• When you get a ‘break’, because your child is with the other parent, you miss them like crazy and spend the entire time feeling like you’re missing a limb or have forgotten something. It’s horrible, even though you know they’re having a great time and you know you need a rest.
  • Wondering what would happen in an emergency – you have just the one pair of hands to deal with your child and call for help. The answer is call for help, agreed, but your instinct is to deal with and protect your child. Hopefully I’ll never have to pit instinct against logic like this. Logic vs Instinct is one hell of a battle.
  • Not having anyone to make you dinner if you’re stuck upstairs with a stubborn toddler past their bedtime; you are staying hungry until they’re asleep, end of story. Same applies to bathroom breaks…
  • Not being able to shower in the morning, at least until they’re much older. This one makes people think you smell, which I find amusing, it’s like everyone has forgotten how to wash when there’s no shower! I don’t smell, of course I don’t, I understand the concept of hygiene. But there’s also the curious, ‘why not?’ implicit in some looks. Well, for all non-parents: showering with an inquisitive toddler is like showering with a small monkey who wants to join in with everything you do but doesn’t quite have the balance to stand upright in the slippery shower yet wants to help you wash anyway, then insists you get the toys out and sit down and play and is prepared to stamp and cry if they can’t, then they complain they’re cold and want to get out. And that’s just in the first minute. It takes ages and can you imagine how wet the bathroom would get?! No thanks. I also get asked why I don’t shower at night – well yes she almost certainly wouldn’t wake up, but what about the baby monitor coming into contact with the steam? Those things aren’t cheap and aren’t waterproof. And if I didn’t use it, yes she’d probably be fine for 10 minutes – but what if she’s not? L can go from zero to vomit in 10 seconds flat if she starts coughing. Do I want to be in the shower when that happens? I do not. I’ve had nights where I’ve not even got through washing my hair in the sink before she’s woken up and had to wrap my soapy hair in a towel while get her back to sleep. I’ll pass on the shower thanks, life is easier that way.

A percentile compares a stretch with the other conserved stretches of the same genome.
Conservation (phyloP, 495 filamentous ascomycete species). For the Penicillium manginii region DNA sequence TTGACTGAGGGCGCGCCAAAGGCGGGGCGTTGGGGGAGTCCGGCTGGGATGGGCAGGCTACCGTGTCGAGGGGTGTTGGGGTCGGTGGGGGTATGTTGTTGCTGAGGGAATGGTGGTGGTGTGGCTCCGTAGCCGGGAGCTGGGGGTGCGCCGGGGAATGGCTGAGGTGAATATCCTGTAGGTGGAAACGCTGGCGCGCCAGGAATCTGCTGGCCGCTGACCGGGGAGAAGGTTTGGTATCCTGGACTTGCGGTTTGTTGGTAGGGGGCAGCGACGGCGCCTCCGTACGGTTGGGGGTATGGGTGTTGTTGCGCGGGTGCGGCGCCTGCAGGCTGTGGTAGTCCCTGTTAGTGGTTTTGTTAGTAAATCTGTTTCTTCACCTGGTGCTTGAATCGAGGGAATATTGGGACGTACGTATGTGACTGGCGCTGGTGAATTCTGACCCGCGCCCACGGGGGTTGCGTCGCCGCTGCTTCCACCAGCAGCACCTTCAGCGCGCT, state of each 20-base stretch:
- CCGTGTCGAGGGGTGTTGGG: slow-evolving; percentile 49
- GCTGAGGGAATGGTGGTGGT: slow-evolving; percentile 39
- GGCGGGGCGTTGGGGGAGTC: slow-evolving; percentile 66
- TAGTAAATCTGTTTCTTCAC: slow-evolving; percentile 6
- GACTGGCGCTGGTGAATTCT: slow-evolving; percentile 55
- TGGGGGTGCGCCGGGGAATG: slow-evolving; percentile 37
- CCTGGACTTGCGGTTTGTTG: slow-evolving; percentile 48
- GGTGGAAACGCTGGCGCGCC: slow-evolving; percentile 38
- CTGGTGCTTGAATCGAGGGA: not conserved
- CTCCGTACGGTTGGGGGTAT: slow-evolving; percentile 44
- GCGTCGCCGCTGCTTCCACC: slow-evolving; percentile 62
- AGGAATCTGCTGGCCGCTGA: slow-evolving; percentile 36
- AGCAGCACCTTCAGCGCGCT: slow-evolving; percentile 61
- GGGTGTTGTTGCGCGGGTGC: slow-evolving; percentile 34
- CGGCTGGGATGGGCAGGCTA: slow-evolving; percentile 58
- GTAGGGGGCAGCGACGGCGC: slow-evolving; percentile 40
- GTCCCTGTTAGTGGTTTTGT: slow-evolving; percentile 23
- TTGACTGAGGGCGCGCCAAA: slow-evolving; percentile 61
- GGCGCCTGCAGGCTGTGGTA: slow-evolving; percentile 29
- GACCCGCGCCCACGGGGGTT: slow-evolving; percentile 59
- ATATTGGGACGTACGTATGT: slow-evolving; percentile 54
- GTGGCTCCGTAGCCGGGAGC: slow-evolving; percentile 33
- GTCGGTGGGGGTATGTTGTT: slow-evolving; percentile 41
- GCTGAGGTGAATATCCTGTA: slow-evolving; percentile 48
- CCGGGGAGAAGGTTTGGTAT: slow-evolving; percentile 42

• Never getting a full night’s sleep unless they are with the other parent overnight (because you’re the only adult in the house so the ‘one ear open’ approach you develop when they’re babies never goes away). Plus you’re on call if they wake up, aside from that one night they’re with the other parent.
  • Being tired. All the time. Sometimes so tired that even coffee doesn’t work. Parenting is a full time job, and the full time job is a full time job. That’s 2 jobs you’re doing, plus attempting to have any kind of life. Something has to give.
  • In the evening there are no disagreements about what to do/watch on TV – that remote control is all yours, no negotiation, no running commentary – peace and quiet. Given the level of arguments I’ve had in my life this one is pretty good. But…
  • Being alone most evenings. Being a single parent can be a really lonely place. Friends and family are great, and talking to them via phones and the internet is great; but that’s not a cuddle on the sofa or someone simply being there and making you feel safe.
  • Getting more ‘I love yous’ and hugs from your child than the other parent and always feeling slightly guilty about that.
  • You see all the milestones happen rather than being told.

transform fear into petrolThe biggest problems attached to being a single parent are the perceptions of others, and I’ll cover this another time, but hopefully this post will help you see a little bit of what it’s been like, and what is is now like, from my perspective. But the bulk of single parenthood, for me, is just parenthood with less sleep, less time, no co-conspirator and rather more neurotic fretting. And I’m ok with that.